Deep neural networks that identify shapes nearly as well as humans

You're in your self-driving car, with heavy rain and poor visibility. All of a sudden, a blurred shape appears on the road. What should the car do?
April 29, 2016

Self-driving car vs. pedestrians (credit: Google)

Deep neural networks (DNNs) are capable of learning to identify shapes, so “we’re on the right track in developing machines with a visual system and vocabulary as flexible and versatile as ours,” say KU Leuven researchers.

“For the first time, a dramatic increase in performance has been observed on object and scene categorization tasks, quickly reaching performance levels rivaling humans,” they note in an open-access paper in PLOS Computational Biology.

Categorization accuracy for models created by three DNNs (CaffeNet, VGG-19, and GoggLeNet) for three types of images (color, grayscaled, silhouette). For each type, mean human performance is indicated by a gray horizontal line, with the gray surrounding band depicting 95% confidence intervals. Error bars (vertical black lines) depict 95% confidence intervals. (credit: J. Kubilius et al./PLoS Comput Biol)

The researchers found that when trained for generic object recognition from natural photographs, several different DNNs developed visual representations that relate closely to human perceptual shape judgments, even though they were never explicitly trained for shape processing.

However, “We’re not there just yet,” say the researchers. “Even if machines will at some point be equipped with a visual system as powerful as ours, self-driving cars would still make occasional mistakes —- although, unlike human drivers, they wouldn’t be distracted because they’re tired or busy texting. However, even in those rare instances when self-driving cars would err, their decisions would be at least as reasonable as ours.”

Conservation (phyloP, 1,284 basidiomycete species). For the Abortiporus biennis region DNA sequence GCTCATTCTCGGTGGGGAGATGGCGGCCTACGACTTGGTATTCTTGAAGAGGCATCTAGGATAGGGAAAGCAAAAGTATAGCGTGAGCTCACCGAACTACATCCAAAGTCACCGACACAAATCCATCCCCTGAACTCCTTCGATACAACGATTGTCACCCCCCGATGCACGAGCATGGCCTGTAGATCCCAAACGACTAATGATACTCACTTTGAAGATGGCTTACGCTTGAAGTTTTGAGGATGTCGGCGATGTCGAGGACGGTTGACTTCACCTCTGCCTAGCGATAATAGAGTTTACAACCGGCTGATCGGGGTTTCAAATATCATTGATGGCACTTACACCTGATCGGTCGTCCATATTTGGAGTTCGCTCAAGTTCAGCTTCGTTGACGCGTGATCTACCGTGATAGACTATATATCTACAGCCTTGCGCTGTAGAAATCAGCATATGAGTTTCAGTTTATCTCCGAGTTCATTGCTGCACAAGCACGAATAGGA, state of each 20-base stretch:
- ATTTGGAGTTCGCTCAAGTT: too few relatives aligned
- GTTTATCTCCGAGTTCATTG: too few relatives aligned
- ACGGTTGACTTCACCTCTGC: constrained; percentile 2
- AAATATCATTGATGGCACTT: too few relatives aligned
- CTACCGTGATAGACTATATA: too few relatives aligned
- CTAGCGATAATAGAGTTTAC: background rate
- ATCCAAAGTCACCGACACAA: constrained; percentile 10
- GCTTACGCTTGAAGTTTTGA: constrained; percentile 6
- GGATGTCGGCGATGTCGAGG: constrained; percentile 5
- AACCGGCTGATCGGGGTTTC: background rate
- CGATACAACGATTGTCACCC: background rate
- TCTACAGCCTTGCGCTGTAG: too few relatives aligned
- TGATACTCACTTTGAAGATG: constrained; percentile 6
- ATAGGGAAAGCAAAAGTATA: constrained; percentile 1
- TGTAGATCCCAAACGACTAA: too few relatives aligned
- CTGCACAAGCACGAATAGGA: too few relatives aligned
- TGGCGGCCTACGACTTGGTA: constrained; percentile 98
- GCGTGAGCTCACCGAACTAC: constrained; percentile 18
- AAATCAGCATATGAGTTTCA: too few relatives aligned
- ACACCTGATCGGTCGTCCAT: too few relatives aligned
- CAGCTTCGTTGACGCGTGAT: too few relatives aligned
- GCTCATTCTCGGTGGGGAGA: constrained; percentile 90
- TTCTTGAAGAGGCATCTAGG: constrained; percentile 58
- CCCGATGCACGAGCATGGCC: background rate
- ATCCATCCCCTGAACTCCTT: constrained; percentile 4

Abstract of Deep Neural Networks as a Computational Model for Human Shape Sensitivity

Theories of object recognition agree that shape is of primordial importance, but there is no consensus about how shape might be represented, and so far attempts to implement a model of shape perception that would work with realistic stimuli have largely failed. Recent studies suggest that state-of-the-art convolutional ‘deep’ neural networks (DNNs) capture important aspects of human object perception. We hypothesized that these successes might be partially related to a human-like representation of object shape. Here we demonstrate that sensitivity for shape features, characteristic to human and primate vision, emerges in DNNs when trained for generic object recognition from natural photographs. We show that these models explain human shape judgments for several benchmark behavioral and neural stimulus sets on which earlier models mostly failed. In particular, although never explicitly trained for such stimuli, DNNs develop acute sensitivity to minute variations in shape and to non-accidental properties that have long been implicated to form the basis for object recognition. Even more strikingly, when tested with a challenging stimulus set in which shape and category membership are dissociated, the most complex model architectures capture human shape sensitivity as well as some aspects of the category structure that emerges from human judgments. As a whole, these results indicate that convolutional neural networks not only learn physically correct representations of object categories but also develop perceptually accurate representational spaces of shapes. An even more complete model of human object representations might be in sight by training deep architectures for multiple tasks, which is so characteristic in human development.